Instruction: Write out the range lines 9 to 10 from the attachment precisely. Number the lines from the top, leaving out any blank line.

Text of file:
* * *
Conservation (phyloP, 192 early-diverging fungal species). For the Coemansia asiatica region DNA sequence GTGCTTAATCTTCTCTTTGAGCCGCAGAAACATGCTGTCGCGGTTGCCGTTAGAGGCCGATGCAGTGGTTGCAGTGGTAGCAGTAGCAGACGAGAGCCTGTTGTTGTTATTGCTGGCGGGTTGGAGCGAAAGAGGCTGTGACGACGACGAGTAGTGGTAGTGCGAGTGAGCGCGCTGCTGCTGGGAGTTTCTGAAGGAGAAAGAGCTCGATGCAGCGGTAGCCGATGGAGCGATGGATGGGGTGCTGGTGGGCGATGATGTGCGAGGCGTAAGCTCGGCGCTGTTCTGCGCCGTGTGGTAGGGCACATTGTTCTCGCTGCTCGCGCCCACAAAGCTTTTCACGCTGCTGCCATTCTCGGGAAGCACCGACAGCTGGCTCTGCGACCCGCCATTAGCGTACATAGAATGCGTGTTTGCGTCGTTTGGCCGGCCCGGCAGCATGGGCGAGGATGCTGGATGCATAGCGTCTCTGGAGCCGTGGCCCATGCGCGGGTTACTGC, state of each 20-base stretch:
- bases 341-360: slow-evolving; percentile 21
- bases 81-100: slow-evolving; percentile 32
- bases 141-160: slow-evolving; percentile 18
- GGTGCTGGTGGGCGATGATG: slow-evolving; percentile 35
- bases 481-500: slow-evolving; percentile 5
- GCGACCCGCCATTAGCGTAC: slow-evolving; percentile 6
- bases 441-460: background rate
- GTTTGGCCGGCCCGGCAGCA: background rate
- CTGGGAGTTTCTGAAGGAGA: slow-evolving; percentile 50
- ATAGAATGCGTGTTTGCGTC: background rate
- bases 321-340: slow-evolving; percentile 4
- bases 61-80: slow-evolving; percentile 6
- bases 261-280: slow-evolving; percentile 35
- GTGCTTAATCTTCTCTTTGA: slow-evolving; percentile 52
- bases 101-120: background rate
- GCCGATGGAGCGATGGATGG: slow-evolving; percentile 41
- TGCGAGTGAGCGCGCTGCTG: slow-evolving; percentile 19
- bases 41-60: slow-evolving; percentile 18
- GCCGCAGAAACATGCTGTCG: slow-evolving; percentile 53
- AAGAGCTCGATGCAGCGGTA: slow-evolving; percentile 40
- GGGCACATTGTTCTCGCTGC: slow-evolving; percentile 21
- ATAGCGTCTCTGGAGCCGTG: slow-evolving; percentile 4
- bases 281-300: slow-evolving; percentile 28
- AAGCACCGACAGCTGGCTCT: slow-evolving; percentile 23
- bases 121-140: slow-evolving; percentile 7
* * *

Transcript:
- GTTTGGCCGGCCCGGCAGCA: background rate
- CTGGGAGTTTCTGAAGGAGA: slow-evolving; percentile 50